|WikiProject Linguistics / Applied Linguistics||(Rated C-class)|
|WikiProject China||(Rated C-class, Mid-importance)|
|WikiProject Reference works|
Thanks for all your recent corrections and improvements. However, don't you think it would be better to start a new article on Chinese vernacular literature and move these six specialized dictionaries there? The first paragraph focuses the scope to "some of the most important" Chinese dictionaries. If you're knowledgeable in vernacular lit, you could begin the article and I'd be glad to help polish it. Another idea would be to add a paragraph on specialized Chinese dictionaries of dialects, biology, Buddhism, etc., which could link to your dictionaries under vernacular literature. Best wishes. Keahapana 21:14, 26 November 2006 (UTC)
- Indeed I thought to add a new section on specialised dictionaries, but I didn't want to disrupt the structure of the article then... now if you suggest to do so, pls do it! And yes, it'd be good to have an article about 俗文學, I might do that later. Cheers.--K.C. Tang 02:05, 27 November 2006 (UTC)
Thanks for correcting my mistakes about rime tables. Before I start adding specialized dictionaries into this article, I wanted to ask your, and anyone else's, opinion. Do you think I should reformat to in-line references, like Japanese dictionaries or your vernacular lit dictionaries, instead of under References? Thanks again. Keahapana 21:44, 18 December 2006 (UTC)
- the format used in "Japanese dictionaries" looks fine (excellent article by the way), which may be followed in this one. Cheers.--K.C. Tang 00:58, 19 December 2006 (UTC)
On why Shi Zhou (史籀) should not be translated as the historian named Zhou
The traditional interpretation of "zhou" 籀 in the title of this work as the name of a historian has been criticized by some leading scholars in the last century or so. According to a very major and influential scholar, Wang Guowei, zhou simply meant 讀 du2, to read, interpret and explain, which was the basic scope of the historian's work. In fact, du2 and zhou4 had the same pronunciation once. Zhou4 also carries the bamboo semantic atop it for this reason (books were on bamboo slats at the time). I checked with Shuowen as well as the Hanyu Dazidian to confirm the synonymy of these two characters, and talked to a scholar at the Academia Sinica to question Wang Guowei's point, but found nothing but agreement with his position. However, there are also many scholars who do follow the traditional translation. In sum, it is controversial, and the safe route for Wiki is to transliterate (in Pinyin) the title, rather than translating it. We don't need to digress into a full explanation every time the Shi Zhou Pian is mentioned on another page, but should simply give its name as Shi Zhou Pian. References: 1) Wáng Gúowéi (王國維), ‘Commentary on the Shĭ Zhoù Piān’ (史籀篇敘錄) and ‘Preface to a Study of the Shĭ Zhòu Piān’ (史籀篇疏證序), in 《海寧王靜安先生遺書‧觀堂集林》（台北：商務印書館，1979台二版） i.e., in the Collected books of Mr. Wáng Jìng-Ān of Hǎiníng (Guan Tang Ji Lin), Shāngwù Publ., Taipei reprint (pp. 239-295).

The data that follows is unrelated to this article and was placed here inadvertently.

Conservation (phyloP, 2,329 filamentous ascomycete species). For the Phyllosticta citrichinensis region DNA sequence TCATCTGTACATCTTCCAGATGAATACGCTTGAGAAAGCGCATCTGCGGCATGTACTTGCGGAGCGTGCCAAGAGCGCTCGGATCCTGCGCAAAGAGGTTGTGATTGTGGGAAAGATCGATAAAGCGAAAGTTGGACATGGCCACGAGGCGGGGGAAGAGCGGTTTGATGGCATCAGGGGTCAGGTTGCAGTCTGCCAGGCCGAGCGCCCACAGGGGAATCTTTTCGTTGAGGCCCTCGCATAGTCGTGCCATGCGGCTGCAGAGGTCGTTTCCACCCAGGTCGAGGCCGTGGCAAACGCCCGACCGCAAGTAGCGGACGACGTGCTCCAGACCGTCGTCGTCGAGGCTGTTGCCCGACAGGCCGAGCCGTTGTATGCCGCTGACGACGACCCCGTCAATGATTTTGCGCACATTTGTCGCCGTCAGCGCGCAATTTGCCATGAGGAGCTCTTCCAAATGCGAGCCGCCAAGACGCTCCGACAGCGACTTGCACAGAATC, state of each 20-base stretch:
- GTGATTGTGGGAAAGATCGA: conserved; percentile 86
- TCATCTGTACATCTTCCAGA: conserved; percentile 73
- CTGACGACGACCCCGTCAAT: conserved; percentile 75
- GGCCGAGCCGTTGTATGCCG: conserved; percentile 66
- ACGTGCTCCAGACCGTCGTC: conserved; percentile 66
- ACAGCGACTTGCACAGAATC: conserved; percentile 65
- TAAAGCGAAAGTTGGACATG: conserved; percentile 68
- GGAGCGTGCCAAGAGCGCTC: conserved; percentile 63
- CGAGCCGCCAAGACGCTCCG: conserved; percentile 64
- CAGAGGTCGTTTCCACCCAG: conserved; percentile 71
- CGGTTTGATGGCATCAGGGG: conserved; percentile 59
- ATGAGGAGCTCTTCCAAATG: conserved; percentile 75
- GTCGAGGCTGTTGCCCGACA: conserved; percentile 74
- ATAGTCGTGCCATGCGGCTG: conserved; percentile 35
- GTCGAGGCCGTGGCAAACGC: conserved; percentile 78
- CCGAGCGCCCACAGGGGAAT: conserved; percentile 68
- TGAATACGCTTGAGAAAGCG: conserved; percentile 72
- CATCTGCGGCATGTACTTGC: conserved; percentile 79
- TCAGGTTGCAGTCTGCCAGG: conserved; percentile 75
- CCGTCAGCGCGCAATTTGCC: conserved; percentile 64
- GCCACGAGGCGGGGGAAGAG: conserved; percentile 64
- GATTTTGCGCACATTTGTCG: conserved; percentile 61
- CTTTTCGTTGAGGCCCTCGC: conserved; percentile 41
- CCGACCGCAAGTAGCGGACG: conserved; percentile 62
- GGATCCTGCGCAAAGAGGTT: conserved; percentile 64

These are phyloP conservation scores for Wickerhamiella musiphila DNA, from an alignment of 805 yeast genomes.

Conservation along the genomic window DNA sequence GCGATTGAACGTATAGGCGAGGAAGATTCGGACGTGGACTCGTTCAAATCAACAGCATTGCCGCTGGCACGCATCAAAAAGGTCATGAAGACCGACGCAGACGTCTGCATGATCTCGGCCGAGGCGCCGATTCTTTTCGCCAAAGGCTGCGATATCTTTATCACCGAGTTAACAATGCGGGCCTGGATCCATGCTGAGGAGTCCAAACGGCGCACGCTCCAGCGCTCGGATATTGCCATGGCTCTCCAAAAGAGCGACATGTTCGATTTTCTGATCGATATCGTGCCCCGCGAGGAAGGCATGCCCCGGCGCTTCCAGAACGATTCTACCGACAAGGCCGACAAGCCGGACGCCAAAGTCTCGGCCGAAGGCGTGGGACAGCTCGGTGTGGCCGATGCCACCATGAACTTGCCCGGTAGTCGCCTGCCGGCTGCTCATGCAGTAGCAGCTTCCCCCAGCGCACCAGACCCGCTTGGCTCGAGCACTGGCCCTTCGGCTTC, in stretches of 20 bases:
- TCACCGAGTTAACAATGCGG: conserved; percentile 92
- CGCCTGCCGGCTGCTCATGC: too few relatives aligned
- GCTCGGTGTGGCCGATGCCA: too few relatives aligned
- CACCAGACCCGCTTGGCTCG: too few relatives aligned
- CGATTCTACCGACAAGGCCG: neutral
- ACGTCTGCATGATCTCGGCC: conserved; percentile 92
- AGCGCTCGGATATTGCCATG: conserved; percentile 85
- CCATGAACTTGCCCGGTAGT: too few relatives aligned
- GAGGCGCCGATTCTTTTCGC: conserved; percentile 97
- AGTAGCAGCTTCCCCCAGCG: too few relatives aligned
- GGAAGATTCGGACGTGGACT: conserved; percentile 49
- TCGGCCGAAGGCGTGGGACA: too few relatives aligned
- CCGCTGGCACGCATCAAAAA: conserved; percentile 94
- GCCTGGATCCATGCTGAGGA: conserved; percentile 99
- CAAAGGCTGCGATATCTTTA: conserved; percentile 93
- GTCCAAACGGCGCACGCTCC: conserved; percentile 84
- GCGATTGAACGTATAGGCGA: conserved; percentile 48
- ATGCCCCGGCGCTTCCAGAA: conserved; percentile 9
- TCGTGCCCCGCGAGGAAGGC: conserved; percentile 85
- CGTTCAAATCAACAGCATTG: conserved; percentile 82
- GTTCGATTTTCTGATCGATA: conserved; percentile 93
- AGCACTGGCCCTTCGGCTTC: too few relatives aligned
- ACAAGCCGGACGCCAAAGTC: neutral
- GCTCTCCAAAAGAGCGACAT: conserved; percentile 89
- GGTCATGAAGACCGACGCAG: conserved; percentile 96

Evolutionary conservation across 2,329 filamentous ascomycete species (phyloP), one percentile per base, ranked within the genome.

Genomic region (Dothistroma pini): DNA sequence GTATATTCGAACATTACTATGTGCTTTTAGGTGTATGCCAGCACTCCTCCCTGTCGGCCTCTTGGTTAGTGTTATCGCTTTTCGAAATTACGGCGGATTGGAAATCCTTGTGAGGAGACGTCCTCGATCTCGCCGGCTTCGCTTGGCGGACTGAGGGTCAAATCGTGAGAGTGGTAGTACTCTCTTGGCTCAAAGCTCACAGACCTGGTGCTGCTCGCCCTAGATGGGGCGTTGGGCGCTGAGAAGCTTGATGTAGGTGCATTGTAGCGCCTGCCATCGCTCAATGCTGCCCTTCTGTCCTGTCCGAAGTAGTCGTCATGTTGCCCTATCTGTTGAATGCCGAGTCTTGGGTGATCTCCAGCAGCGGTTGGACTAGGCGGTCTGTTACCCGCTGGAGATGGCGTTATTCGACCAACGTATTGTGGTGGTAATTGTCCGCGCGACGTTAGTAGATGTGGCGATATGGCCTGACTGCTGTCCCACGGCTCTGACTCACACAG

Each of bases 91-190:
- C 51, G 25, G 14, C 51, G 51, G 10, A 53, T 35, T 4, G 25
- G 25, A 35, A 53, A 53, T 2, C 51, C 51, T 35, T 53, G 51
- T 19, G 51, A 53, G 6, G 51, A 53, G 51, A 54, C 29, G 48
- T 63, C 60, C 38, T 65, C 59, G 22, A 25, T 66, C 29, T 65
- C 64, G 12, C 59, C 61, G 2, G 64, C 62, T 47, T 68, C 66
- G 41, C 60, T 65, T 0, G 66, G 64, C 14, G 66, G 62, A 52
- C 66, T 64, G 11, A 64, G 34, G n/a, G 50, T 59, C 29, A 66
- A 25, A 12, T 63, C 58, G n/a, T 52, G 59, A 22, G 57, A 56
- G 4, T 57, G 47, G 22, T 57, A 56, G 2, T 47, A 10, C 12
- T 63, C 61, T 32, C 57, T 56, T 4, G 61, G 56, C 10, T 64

2)陳昭容 Chén Zhāoróng (2003) 秦系文字研究 ﹕从漢字史的角度考察 Research on the Qín (Ch'in) Lineage of Writing: An Examination from the Perspective of the History of Chinese Writing. 中央研究院歷史語言研究所專刊 Academia Sinica, Institute of History and Philology Monograph. See Chapter Two 檢視王國維對〈史籀篇〉的重要觀點 (Examination of Wáng Gúowéi’s major views on the Shĭ Zhoù Piān (史籀篇)), page 17, point 1.
I have not written this into the main page because it would be a major digression; it is merely intended to present evidence and references for why I have removed the translation of the title of the book and left it simply "Shi Zhou Pian"; I will probably later incorporate the explanation into the Shi Zhou Pian page. Dragonbones (talk) 01:11, 16 May 2008 (UTC), comments revised Jun 6 2008.
Axel Schuessler recently has published his ABC Etymological Dictionary of Old Chinese. I think something should be said of this type of dictionary, which shows relations between words within and without China.Bao Pu (talk) 13:51, 5 August 2011 (UTC)
How is 'Chinese' defined?
The title 'Chinese dictionary' is not exactly ambiguous but did raise question marks for me. The reason is the oft-stated claim that Chinese does not refer solely to the Hanzu; it includes all the ethnicities in China. Whether you believe that or not is another question, but surely this dictionary should make it clear either that:
1) Chinese dictionaries refer to Chinese-language dictionaries (including Chinese-English, English Chinese, etc.) OR
2) Chinese dictionaries refer to dictionaries created within the lexicological tradition of China. China does, after all, have a lexicological tradition that includes more than just Chinese-language dictionaries.
The failure to clarify this means that the scope of the article is not totally clear until you get into the content of the article, where it becomes apparent that Chinese means 'Chinese language'.
Chinese multilingual dictionaries
The Qing dynasty issued several major multilingual dictionaries
The correct name of the dictionary is 五體清文鑑. It was "mispelled" as 五體清文監 in the above book. The chinese wikipedia article is at zh:御製五體清文鑑